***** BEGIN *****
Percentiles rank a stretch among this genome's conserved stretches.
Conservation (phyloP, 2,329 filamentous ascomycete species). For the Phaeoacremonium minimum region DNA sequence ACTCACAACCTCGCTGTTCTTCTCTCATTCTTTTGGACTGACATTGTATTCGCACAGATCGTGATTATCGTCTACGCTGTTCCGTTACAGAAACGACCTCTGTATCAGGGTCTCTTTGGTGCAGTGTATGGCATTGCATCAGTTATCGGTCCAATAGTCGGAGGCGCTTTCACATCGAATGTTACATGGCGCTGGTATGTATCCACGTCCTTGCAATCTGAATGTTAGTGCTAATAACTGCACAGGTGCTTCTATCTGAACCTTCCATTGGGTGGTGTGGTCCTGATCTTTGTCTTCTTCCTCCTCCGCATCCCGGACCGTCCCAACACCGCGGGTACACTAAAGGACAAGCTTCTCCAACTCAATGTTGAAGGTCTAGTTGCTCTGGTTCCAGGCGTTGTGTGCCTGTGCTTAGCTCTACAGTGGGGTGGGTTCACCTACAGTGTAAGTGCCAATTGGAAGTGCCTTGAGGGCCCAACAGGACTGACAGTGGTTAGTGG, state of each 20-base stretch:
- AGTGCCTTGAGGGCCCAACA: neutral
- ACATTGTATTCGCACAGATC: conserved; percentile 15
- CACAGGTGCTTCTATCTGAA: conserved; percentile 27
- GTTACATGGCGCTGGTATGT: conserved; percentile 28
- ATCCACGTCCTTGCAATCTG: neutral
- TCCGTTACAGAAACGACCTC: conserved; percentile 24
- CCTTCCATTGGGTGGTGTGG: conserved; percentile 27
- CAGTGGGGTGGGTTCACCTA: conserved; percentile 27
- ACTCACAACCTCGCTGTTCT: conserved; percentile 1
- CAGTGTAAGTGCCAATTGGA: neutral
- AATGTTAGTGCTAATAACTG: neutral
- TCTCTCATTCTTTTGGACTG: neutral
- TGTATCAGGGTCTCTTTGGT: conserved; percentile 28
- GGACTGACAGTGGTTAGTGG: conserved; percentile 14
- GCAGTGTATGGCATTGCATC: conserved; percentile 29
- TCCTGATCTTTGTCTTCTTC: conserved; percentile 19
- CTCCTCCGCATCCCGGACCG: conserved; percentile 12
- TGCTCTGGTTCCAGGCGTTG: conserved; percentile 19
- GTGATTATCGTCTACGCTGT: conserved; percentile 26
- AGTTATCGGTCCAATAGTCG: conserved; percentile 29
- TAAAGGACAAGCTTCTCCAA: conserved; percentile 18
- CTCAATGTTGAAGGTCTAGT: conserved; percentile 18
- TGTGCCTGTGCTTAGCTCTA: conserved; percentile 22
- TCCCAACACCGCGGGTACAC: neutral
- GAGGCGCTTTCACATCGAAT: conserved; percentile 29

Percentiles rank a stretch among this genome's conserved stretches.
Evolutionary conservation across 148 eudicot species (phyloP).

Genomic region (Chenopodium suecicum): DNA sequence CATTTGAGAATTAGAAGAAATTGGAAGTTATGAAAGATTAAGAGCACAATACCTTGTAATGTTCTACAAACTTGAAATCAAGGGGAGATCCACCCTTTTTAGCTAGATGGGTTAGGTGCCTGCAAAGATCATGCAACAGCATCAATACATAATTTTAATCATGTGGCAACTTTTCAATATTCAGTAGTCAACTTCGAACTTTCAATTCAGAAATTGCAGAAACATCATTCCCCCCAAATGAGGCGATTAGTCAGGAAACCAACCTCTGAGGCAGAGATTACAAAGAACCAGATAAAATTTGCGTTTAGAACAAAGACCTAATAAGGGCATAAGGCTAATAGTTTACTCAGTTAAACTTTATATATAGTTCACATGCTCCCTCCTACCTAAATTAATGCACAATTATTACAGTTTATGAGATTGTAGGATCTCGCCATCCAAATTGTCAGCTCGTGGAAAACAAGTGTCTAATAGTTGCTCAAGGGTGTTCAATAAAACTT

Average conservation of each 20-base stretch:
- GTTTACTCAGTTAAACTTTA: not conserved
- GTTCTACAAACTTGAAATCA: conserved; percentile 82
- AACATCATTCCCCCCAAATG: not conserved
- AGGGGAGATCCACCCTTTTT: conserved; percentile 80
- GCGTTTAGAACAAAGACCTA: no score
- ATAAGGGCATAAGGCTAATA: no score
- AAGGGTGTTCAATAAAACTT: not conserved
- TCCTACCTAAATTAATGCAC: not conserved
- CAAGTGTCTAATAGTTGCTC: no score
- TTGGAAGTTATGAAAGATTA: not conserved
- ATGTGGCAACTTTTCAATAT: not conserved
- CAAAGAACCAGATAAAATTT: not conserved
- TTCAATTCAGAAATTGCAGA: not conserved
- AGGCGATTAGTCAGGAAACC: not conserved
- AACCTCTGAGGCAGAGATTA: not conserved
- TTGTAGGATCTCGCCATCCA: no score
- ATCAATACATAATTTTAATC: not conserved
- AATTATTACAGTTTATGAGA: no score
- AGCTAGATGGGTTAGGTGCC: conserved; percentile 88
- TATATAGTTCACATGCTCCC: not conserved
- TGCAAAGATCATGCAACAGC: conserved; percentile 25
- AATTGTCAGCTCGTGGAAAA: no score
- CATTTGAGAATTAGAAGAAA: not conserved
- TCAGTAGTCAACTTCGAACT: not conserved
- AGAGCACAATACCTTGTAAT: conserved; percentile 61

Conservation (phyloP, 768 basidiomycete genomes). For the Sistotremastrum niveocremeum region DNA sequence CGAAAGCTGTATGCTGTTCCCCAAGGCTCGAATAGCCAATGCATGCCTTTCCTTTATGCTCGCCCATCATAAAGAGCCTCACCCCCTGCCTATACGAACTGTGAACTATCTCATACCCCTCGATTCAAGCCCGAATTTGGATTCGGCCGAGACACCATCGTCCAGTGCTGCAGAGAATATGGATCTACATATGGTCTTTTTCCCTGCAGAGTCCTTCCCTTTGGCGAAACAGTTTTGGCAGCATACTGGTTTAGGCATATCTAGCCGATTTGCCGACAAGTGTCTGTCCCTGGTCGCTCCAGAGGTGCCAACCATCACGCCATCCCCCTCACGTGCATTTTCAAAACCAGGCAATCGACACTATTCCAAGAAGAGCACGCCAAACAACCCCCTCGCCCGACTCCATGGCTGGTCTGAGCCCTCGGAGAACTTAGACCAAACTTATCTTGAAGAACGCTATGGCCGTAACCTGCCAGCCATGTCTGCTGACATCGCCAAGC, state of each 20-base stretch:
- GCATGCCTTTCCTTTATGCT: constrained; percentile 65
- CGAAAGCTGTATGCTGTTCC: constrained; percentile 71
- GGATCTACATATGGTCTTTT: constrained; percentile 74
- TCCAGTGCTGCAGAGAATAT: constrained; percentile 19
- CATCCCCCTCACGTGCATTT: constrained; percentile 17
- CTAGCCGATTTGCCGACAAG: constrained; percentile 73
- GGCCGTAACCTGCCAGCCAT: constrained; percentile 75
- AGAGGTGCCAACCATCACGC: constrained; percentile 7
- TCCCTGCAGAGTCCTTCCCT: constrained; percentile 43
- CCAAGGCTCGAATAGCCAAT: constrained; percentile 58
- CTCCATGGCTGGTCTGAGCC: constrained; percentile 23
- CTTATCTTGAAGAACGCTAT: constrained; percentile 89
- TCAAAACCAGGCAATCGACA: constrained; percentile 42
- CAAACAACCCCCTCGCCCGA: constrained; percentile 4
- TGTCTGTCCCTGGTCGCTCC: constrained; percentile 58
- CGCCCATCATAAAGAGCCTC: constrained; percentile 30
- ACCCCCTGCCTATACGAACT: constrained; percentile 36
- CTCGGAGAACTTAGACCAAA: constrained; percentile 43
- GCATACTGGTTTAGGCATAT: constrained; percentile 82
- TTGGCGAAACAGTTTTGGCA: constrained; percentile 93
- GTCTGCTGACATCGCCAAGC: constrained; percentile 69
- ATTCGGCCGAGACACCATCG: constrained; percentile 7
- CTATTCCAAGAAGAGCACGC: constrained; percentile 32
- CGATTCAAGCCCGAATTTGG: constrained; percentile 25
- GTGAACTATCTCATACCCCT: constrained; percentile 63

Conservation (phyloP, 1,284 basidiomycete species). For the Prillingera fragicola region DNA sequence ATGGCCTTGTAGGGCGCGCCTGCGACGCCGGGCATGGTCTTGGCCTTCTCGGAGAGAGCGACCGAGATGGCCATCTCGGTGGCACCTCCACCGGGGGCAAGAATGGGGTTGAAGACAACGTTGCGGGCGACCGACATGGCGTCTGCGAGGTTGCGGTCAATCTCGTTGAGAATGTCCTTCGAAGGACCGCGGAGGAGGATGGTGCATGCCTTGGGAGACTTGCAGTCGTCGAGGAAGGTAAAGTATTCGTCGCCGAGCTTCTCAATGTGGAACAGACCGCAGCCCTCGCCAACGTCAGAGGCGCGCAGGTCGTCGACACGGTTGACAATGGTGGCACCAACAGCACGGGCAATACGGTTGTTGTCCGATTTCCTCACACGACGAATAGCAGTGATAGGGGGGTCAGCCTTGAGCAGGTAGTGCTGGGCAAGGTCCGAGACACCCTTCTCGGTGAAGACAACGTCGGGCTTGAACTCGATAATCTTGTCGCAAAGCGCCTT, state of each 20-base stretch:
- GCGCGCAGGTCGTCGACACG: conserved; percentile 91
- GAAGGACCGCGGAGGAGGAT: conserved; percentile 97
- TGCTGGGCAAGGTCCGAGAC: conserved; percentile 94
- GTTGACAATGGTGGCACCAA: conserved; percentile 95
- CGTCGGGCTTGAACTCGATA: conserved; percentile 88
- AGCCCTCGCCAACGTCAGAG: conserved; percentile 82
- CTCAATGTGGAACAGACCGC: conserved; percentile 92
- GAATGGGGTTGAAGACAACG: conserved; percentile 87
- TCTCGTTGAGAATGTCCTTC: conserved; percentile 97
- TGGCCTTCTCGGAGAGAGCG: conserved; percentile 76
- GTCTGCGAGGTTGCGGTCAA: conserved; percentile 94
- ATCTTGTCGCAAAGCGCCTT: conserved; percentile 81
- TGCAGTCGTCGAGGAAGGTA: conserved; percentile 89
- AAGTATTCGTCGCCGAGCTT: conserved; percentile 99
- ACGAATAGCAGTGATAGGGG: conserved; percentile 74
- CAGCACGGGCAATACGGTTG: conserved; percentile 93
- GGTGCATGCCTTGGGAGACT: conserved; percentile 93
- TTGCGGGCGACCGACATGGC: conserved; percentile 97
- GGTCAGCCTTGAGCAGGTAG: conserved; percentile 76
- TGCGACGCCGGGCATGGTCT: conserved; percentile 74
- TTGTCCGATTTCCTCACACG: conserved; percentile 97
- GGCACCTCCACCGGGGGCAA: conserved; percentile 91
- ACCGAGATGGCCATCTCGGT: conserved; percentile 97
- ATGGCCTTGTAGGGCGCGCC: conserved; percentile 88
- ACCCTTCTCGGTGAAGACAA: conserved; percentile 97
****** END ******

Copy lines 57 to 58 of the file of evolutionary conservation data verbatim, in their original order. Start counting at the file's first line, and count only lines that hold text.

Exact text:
Conservation (phyloP, 768 basidiomycete genomes). For the Sistotremastrum niveocremeum region DNA sequence CGAAAGCTGTATGCTGTTCCCCAAGGCTCGAATAGCCAATGCATGCCTTTCCTTTATGCTCGCCCATCATAAAGAGCCTCACCCCCTGCCTATACGAACTGTGAACTATCTCATACCCCTCGATTCAAGCCCGAATTTGGATTCGGCCGAGACACCATCGTCCAGTGCTGCAGAGAATATGGATCTACATATGGTCTTTTTCCCTGCAGAGTCCTTCCCTTTGGCGAAACAGTTTTGGCAGCATACTGGTTTAGGCATATCTAGCCGATTTGCCGACAAGTGTCTGTCCCTGGTCGCTCCAGAGGTGCCAACCATCACGCCATCCCCCTCACGTGCATTTTCAAAACCAGGCAATCGACACTATTCCAAGAAGAGCACGCCAAACAACCCCCTCGCCCGACTCCATGGCTGGTCTGAGCCCTCGGAGAACTTAGACCAAACTTATCTTGAAGAACGCTATGGCCGTAACCTGCCAGCCATGTCTGCTGACATCGCCAAGC, state of each 20-base stretch:
- GCATGCCTTTCCTTTATGCT: constrained; percentile 65